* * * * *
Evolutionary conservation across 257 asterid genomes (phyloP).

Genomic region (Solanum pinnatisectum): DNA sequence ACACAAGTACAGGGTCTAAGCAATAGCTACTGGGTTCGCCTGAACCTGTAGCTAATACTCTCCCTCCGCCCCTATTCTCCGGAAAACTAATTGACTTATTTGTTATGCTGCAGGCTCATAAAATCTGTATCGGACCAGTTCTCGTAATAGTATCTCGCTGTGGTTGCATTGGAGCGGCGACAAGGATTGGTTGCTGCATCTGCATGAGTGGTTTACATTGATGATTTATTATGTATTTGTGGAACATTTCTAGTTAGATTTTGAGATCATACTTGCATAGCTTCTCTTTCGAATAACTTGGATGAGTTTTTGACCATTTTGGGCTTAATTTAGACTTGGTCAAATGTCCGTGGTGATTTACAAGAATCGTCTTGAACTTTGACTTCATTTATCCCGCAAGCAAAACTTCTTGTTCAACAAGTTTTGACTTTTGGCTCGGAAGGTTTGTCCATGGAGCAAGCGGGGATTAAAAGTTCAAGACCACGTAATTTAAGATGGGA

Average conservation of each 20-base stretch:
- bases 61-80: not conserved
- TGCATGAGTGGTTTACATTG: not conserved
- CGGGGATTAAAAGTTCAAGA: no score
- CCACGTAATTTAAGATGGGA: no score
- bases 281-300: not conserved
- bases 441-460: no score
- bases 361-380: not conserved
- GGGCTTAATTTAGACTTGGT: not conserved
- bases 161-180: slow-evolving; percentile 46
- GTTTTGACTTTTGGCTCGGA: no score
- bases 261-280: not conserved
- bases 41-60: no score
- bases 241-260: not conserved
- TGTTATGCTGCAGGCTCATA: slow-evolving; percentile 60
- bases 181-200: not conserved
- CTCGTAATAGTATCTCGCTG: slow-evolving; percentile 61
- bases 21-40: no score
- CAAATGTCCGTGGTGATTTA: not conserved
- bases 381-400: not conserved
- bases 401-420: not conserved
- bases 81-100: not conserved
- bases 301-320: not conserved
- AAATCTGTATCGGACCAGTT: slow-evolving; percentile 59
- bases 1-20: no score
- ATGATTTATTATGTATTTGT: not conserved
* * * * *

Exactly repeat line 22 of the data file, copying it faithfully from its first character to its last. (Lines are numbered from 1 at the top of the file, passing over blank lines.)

- bases 381-400: not conserved